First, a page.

Jumpstart your career with the latest and greatest news on IT hiring trends, emerging technologies, and the skills and certifications that modern employers demand. Blog posts are written by subject matter experts, and continually updated with current figures and analyses.
A breakdown of the top 8 programming languages you should learn right now based on workforce demand, hiring trends, and earnings.
This page will be updated annually with the most desirable programming languages and current statistics.
If you're new to the world of software development, figuring out the best programming language to learn can be daunting. There are literally hundreds of programming languages out there. Thankfully you don't have to learn them all.
With that said, there’s a number of programming skills and platforms that a young developer should study and master, and choosing the right ones can shape your career. Luckily for you, we've assembled this list of the best programming languages to learn - based on workforce demand (gauged by the number of coding tests DevSkiller's clients ordered for job interviewees), salaries according to Payscale.com, and emerging trends in software production and hiring. We've included data and statistics from the DevSkiller 2020 IT Skills Report on the top eight programming languages you should learn right now.
Here are the best programming languages to learn in 2020:
Joe Tuan, the founder of TopFlight Apps, breaks down the meanings, differences, and core concepts of user interface and user experience design.
Today, you can’t build a successful mobile app or website without effective user experience (UX) and user interface (UI) design. Job boards are filled with ads looking for UX/UI designers to help create appealing products and services layered on top of myriad gadgets and devices. But what are these really, and how do you know if you need a UX or UI designer to build your product? Read on to find out.
The Internet boasts a wealth of free computer training for those who know where to look. Here are some of the best free online courses available right now.
This article will be updated continually with the latest and greatest schools and courses.
Rankings are unbiased; ITCareerFinder receives no compensation to be featured in the best free online courses.
Nonprofit organizations, technology companies, and educational institutions provide free computer courses across all IT subjects and skill levels. Some do this to expose more people to their software or hardware, while others strive to make top-notch education more accessible. Regardless of the training provider’s mission, self-motivated learners can capitalize on this massive cache of free online computer training to grow their skill set, earn certifications to validate their expertise to prospective employers, and gain exposure to new IT careers.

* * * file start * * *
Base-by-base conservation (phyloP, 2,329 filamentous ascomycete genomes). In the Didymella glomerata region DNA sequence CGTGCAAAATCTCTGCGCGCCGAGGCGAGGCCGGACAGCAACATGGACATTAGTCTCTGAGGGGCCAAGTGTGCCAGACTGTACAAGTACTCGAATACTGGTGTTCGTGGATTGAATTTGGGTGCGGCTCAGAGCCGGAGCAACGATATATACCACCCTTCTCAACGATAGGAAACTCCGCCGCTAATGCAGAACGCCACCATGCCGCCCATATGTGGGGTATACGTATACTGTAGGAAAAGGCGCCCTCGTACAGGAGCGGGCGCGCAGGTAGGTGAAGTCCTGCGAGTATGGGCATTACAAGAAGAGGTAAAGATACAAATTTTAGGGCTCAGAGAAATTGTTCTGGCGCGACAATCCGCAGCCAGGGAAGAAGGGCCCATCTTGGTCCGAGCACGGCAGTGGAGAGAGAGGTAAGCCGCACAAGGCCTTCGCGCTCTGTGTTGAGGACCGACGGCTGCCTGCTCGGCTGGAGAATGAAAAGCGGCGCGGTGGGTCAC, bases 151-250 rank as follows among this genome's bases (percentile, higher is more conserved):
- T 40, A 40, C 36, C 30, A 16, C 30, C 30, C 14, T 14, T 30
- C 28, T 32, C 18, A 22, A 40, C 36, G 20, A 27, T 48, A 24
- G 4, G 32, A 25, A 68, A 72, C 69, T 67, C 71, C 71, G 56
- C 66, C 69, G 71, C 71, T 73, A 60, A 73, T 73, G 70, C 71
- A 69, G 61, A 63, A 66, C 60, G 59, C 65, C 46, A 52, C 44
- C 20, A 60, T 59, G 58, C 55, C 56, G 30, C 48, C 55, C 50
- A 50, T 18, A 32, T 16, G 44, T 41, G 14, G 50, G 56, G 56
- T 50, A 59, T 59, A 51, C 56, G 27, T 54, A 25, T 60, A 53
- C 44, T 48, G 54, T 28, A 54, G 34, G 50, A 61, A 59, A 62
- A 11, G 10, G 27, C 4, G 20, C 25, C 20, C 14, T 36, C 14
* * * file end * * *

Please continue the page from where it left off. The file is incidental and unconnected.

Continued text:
To compile our list of the best free computer courses, we looked at numerous factors including relevance of curriculum, ease of accessibility, course quality, and provider reputation. We also endeavored to represent the top training options across multiple categories and skill levels.
In no particular order, here are our favorite online training providers and their best free computing courses:
Ian Clark, Head of Americas at cloud staffing firm Frank Recruitment Group, breaks down the key reasons IT professionals are moving to The Windy City.
When you think of the world’s great tech cities, Chicago may not always be top of your mind, but its transformation over the last decade makes it impossible to omit from any discussion about the best American cities for IT professionals.
The global skills gap in technology means that professionals hold most of the cards when it comes to choosing how and where their career pans out, but Chicago has a lot to offer to make sure people want to be there.
Of course, there must be opportunity, and there’s plenty of that. Tech giants such as Google, LinkedIn and Salesforce all have offices in the city, which is partly why CompTIA named Chicago as one of the largest tech employers in the US last year.
Here are the top three reasons tech professionals are packing an extra layer and heading to the Jewel of the Midwest:
ITCareerFinder breaks down the most sought-after information technology jobs you can get with a degree in computer science. Delve into each role for marketable courses and electives, salaries, recommended degree programs and insider tips.
There’s never been a better time than now to pursue a career in IT. The proliferation of emerging technologies in mobile and cloud computing, soaring demand for data science, programming and cyber security skills, and the increased automation (for better or worse) of legacy roles in retail and manufacturing, are just some of the factors driving a golden age for tech employment. There are infinite paths to the IT job of your dreams, but whichever road you choose there’s a good chance that earning a degree in computer science (CS) will be your first step.